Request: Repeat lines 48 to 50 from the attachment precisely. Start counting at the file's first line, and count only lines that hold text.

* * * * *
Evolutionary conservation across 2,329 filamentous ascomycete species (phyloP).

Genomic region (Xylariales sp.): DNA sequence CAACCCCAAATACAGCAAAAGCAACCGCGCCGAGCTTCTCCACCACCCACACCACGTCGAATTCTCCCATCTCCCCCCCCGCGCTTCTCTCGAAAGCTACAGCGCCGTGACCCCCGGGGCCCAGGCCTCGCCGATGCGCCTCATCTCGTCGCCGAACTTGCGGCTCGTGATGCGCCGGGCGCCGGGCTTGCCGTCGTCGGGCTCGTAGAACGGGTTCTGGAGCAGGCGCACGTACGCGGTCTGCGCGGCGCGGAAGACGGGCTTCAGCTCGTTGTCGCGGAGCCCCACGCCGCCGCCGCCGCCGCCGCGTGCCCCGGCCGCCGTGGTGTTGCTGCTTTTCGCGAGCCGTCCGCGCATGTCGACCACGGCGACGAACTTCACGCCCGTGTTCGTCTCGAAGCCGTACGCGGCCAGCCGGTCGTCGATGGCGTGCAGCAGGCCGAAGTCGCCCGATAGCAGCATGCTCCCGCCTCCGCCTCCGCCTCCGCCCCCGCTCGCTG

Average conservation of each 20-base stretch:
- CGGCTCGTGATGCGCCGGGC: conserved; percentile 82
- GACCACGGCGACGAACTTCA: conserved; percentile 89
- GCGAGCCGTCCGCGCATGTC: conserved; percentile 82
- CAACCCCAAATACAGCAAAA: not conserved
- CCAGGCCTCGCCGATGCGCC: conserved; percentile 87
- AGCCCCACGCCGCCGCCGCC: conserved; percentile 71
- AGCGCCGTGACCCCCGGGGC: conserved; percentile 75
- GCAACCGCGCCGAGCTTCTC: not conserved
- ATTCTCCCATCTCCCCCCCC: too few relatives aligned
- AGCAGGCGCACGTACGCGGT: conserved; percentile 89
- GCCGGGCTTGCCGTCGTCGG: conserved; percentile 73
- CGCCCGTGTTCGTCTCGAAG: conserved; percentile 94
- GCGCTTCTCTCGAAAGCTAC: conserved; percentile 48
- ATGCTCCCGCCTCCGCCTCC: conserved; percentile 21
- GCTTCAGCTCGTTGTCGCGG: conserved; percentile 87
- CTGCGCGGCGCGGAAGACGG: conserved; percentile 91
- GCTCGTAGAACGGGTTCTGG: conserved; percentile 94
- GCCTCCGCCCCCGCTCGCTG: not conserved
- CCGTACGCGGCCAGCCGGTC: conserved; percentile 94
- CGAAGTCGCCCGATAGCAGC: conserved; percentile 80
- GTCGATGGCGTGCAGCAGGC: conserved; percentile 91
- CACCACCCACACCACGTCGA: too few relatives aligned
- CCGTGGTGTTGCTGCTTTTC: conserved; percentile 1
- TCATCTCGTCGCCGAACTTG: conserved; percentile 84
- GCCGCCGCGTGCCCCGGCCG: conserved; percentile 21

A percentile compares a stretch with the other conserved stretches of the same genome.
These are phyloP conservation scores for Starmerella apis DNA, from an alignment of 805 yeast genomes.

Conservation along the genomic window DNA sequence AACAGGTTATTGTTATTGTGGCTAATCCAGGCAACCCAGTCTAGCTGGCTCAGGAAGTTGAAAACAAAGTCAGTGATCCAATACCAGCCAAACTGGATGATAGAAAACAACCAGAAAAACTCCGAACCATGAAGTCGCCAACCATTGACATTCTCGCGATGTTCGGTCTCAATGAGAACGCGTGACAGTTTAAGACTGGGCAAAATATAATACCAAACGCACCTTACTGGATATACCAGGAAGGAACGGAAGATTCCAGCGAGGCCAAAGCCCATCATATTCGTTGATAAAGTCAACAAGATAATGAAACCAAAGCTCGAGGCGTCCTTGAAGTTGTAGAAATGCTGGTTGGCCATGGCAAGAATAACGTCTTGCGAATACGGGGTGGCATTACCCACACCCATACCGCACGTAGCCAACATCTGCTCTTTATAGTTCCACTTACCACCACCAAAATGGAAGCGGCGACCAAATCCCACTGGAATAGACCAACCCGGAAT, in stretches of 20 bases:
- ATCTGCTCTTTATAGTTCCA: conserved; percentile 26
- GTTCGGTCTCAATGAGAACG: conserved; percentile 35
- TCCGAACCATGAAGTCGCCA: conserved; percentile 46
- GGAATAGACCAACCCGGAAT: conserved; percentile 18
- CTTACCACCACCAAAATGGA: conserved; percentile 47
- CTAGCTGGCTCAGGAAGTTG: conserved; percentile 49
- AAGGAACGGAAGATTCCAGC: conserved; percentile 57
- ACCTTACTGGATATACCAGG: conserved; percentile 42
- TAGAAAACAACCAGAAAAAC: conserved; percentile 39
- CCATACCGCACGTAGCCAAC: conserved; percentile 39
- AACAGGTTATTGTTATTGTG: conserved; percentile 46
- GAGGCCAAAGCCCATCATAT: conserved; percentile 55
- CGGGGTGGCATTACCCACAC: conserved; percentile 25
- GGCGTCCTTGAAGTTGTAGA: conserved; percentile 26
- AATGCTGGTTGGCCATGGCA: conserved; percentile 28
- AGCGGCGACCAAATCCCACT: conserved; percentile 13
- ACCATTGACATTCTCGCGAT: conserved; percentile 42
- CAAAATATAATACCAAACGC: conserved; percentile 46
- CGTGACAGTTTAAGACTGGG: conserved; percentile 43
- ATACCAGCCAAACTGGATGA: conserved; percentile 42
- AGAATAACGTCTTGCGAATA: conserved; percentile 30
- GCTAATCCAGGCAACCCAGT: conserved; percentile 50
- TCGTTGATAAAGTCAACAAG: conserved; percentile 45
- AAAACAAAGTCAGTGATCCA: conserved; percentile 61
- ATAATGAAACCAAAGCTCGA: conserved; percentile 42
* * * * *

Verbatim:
- ACCATTGACATTCTCGCGAT: conserved; percentile 42
- CAAAATATAATACCAAACGC: conserved; percentile 46
- CGTGACAGTTTAAGACTGGG: conserved; percentile 43